17. I would not expect to see those messages on the diagnostic bus in raw form. I believe that year Grand Caravan has a similar network arrangement to the Jeep JK. I would consider plugging into the radio like I did (the harness is the same!) and I bet you will find the messages then.

    The diagnostic port can be used to retrieve that information, but it will be only via a diagnostic software or emulation, which I unfortunately have not yet figured out a workaround for.

  18. Chad
    Thanks a lot for the reply! I’ll be sure to try plugging into the harness for those codes. I really appreciate it! There’s one more thing I’d like to ask because I’m unsure whether or not it’s true. Does the TIPM need an activation code for it to receive and terminate CAN commands? I’d like to get the TIPM to function and perform independent from the vehicle by sending respective CAN codes for each function. I just don’t know if it needs a code to actuate the TIPM before sending commands.

  19. Hello Chad
    I did send this message but I am not sure if it passed, at least is not posted.

    Thanks for the information you share, I dont know much about this but I happened to find this thread after looking for a solution for my EVIC in my jeep liberty 2004.

    There is a lot of people having trouble with the temperature display showing dashes “_ _”, and it seems there is a communication problem as from one year to the other they change how the EVIC gets the data from the BCM and or PCM module.

    I posted this thread into a jeep forum

    And I wonder if you could drop some lines to help me solve the problem.
    Regards and thanks a lot.

  20. I’m trying to complete an axle swap and I can’t find any info on overriding the abs sensors for the rear sensors or at least allowing the jeep to drive based off just the front speed sensors. I already have ABS disabled. Do you know of any way to spoof out the computer to allow it to drive with only the front speed sensors?

  21. Chad
    Do you think you could use this to unlock your sway bar in 2WD?

    My workaround require extensive rewiring and could affect the factory waterproofing.

    Would it be possible separate the auto sway bar module from the CAN, insert the RBP in the middle to have it send acceptable unlock Parameters even though the jeep is trying to tell it otherwise?

  22. Hello, I was wondering if you could elaborate on the harness a little, I have an aftermarket harness for an iDatalink (ties into the can system to keep steering wheel controls with an aftermarket radio) with is tied into the C2 harness. What wires are you using for the canH and canL? and to get into the interior can the speed is set to 50k right?

  23. Best thing to do for any connector is head over to http://connectors.dcctools.com/ and search for the particular connector you are looking for.

    For the Radio C2 connector, for example, and for my 2014, it is pin 2 for CAN IHS- and pin 13 for CAN IHS+

    It depends upon the year… for my year JK, the CAN IHS is at 125 Kbps; diagnostic and powertrain run at 500 Kbps. If you’re thinking 50 Kbps then you likely have an older Mopar vehicle…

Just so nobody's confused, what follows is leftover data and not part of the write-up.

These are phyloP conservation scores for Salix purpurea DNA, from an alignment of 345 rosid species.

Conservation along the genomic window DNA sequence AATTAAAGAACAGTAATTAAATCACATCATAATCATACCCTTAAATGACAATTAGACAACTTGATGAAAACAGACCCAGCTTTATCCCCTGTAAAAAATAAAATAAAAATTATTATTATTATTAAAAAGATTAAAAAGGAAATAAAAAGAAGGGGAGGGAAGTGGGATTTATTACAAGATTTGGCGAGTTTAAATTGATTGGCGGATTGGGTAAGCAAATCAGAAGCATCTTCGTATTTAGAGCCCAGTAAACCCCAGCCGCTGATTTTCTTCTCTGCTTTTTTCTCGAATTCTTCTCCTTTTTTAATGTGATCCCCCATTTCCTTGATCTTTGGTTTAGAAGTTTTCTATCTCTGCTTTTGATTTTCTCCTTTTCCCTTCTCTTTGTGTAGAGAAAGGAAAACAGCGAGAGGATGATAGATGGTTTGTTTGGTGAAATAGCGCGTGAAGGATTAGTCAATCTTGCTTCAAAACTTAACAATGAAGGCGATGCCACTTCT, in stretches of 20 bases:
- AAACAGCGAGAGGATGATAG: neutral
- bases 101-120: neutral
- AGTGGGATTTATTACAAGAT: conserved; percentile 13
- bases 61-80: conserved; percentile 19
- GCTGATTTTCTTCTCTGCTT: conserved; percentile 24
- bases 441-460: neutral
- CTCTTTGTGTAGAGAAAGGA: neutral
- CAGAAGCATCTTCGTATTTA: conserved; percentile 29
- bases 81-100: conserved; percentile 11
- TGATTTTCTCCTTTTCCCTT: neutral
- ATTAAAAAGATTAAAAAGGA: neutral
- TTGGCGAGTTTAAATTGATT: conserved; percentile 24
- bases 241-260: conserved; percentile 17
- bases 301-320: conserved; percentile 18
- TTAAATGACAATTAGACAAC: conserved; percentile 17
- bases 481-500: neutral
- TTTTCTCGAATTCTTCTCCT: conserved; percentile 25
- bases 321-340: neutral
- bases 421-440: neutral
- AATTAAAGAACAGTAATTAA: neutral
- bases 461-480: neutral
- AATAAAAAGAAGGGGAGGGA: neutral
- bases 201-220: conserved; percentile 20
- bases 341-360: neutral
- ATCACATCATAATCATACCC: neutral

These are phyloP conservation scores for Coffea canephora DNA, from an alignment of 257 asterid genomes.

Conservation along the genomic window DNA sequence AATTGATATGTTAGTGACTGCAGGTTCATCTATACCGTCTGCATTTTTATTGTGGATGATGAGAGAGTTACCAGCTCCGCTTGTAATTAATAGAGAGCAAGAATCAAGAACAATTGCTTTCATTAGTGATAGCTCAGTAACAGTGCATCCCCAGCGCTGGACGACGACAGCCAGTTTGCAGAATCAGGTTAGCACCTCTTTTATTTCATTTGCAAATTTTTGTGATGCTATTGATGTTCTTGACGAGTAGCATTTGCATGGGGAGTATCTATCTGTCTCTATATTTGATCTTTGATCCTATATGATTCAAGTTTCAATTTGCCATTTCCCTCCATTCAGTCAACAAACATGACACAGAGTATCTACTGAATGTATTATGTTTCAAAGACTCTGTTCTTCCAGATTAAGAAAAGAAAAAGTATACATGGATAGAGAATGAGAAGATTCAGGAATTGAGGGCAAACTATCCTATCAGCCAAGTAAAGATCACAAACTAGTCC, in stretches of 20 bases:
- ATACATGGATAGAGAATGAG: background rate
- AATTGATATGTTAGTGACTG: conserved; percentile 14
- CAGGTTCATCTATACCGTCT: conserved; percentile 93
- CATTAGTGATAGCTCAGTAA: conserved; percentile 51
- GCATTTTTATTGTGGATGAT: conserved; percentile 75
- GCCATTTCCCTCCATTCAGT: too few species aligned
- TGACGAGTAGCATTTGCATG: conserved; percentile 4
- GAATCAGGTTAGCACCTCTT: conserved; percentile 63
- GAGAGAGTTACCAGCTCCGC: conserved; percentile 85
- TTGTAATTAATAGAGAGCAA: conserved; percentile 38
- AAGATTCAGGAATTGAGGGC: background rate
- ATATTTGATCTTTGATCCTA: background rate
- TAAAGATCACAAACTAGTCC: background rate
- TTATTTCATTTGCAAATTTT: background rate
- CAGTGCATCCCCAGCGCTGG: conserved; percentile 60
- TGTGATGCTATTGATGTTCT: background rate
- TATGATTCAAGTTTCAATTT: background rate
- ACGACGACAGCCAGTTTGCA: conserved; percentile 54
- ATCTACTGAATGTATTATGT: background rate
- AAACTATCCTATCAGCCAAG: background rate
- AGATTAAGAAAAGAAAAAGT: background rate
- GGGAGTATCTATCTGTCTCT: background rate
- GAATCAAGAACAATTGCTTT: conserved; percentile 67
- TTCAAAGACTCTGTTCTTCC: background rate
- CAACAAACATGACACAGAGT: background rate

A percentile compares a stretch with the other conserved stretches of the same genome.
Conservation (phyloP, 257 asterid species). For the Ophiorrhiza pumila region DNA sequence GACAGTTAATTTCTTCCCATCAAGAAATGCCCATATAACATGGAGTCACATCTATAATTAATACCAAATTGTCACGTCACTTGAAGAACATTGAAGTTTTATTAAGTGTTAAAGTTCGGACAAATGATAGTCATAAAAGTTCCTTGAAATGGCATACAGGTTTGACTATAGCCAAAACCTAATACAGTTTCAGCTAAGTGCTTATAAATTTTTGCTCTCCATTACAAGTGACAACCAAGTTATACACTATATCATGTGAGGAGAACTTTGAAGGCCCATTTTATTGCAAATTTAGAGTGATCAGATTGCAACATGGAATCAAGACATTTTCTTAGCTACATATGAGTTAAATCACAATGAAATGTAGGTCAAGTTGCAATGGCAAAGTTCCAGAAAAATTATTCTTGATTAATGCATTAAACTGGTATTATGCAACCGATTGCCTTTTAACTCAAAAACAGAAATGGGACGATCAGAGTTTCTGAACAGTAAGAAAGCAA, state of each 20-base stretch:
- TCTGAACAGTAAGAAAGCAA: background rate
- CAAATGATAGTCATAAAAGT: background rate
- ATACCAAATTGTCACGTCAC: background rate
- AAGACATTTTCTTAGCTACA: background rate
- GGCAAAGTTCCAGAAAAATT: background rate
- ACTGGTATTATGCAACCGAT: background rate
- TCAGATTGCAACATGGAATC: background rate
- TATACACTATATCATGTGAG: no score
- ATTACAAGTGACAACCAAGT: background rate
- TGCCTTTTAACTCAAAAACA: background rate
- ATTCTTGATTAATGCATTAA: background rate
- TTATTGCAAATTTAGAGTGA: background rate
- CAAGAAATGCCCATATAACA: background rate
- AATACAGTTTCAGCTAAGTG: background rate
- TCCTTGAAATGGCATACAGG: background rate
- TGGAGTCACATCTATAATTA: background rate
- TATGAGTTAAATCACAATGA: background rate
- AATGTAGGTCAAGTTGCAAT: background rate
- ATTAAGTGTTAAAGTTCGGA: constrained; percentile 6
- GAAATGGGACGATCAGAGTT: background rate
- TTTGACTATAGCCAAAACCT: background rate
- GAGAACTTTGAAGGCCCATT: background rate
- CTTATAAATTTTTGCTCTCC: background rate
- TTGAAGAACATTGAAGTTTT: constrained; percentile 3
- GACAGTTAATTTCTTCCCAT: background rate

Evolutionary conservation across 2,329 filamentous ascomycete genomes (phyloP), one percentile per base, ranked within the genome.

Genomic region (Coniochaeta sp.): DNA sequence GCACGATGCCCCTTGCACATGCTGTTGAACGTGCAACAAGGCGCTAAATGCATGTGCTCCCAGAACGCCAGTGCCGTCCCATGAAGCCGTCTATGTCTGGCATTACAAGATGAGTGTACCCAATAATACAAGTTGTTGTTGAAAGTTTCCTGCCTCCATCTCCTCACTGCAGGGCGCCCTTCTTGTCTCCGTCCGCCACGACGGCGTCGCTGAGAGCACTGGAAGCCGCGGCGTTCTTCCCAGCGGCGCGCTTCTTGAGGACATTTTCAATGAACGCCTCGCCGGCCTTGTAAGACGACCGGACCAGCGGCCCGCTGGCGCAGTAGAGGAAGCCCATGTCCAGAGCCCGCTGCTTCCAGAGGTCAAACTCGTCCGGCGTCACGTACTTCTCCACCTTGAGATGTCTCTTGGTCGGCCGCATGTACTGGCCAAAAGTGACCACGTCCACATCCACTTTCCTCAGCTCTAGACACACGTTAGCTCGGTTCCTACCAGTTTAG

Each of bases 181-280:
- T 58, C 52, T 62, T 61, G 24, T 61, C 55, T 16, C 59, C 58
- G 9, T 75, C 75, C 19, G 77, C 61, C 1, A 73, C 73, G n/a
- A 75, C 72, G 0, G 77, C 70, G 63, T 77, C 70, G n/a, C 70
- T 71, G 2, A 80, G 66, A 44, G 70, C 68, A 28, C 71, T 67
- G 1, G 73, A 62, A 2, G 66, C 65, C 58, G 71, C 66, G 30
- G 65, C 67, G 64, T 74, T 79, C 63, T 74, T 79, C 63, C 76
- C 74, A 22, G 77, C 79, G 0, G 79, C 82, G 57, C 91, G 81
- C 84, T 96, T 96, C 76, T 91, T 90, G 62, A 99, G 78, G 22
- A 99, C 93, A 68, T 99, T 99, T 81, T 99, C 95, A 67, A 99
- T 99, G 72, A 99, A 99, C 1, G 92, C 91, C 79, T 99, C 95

24. Possibly, yes… you’d have to do some analysis to see if it is possible just with introducing a message, or if the powertrain computer is smart enough to deny you regardless of what you tell it. I suspect the latter.

  25. No ideas, other than to start from first principles. Can you do some diagnostic on your CAN bus and see the temperature data, or is it that the temperature data doesn’t make it onto the CAN bus for the EVIC to see?

  26. Question; I have a 2012 JK and took it in for service. They gave me a 2017 JK to drive. I noticed the EVIC had all kinds of things mine doesn’t. Like digital speed, had actual tire pressures and locations from TPMS. Do you think it’s possible to flash a newer (2017) firmware to the 2012 to add these features? I’m assuming the hardware is the same or compatible. Great work on this, I’m a techy and have hacked all kinds of things on my Jeep, the factory radio, etc.

  27. Maybe but probably not. There hasn’t been great success in the Jeep aftermarket world with flashing modules freely, primarily given the way the software interacts with their Dealer Network software system. I’m sure it is absolutely possible to figure that out, should someone want to do so.

    As far as your specific question, I think the answer is: it depends. Some of the features are absolutely both hardware and software (TPMS in particular), others do appear to be software only changes.

  28. Question
    I have a 2007 Jeep JK and will be swapping out the Dash and Steering Wheel. I have a after market radio with an idatalink maestro unit. Is there a way to get the Radio buttons on the Wheel to work?

  29. Isn’t that the whole point of the iDatalink Maestro ADS-MSW, to do that very thing? Sounds like a support question for them.

  30. The Steering wheel controls where not an option on the 07 and don’t think they where till 2011. Would installing a newer Body control module work. From reading your past post it does not seem to be a way to add that Feature. Thx